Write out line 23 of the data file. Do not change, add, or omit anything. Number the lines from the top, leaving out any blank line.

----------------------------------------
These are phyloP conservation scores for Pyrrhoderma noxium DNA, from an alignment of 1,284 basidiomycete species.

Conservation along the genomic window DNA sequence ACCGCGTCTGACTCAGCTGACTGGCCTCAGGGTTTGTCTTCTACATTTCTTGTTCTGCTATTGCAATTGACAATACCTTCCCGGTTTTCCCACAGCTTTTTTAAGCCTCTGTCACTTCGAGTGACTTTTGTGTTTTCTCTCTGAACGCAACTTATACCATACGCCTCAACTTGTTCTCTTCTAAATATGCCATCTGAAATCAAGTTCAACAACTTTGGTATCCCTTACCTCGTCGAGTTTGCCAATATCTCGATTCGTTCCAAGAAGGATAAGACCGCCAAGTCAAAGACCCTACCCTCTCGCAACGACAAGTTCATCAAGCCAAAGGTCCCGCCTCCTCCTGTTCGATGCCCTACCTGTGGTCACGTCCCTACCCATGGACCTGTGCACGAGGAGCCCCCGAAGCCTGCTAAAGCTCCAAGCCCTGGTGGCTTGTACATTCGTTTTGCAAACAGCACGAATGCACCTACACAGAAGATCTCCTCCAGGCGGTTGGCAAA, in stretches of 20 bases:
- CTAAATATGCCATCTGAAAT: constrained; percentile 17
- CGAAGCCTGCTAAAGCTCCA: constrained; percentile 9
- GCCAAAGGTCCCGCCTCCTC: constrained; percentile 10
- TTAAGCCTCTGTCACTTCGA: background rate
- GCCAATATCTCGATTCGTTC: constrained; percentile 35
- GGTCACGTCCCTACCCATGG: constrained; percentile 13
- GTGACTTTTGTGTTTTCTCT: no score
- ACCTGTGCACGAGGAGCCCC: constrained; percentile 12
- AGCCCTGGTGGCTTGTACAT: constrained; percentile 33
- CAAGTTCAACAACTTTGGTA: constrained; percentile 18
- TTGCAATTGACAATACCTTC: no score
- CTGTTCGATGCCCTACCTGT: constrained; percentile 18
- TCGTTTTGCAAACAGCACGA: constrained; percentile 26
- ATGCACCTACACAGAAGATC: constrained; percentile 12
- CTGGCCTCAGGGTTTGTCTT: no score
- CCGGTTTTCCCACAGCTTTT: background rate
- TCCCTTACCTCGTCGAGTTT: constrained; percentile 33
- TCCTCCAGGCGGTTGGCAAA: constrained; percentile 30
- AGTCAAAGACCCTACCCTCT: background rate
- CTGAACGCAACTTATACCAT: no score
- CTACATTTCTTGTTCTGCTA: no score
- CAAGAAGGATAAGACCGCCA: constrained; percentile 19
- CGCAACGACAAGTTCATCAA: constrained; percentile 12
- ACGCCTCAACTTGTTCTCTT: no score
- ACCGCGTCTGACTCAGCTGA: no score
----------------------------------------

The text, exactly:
- CTACATTTCTTGTTCTGCTA: no score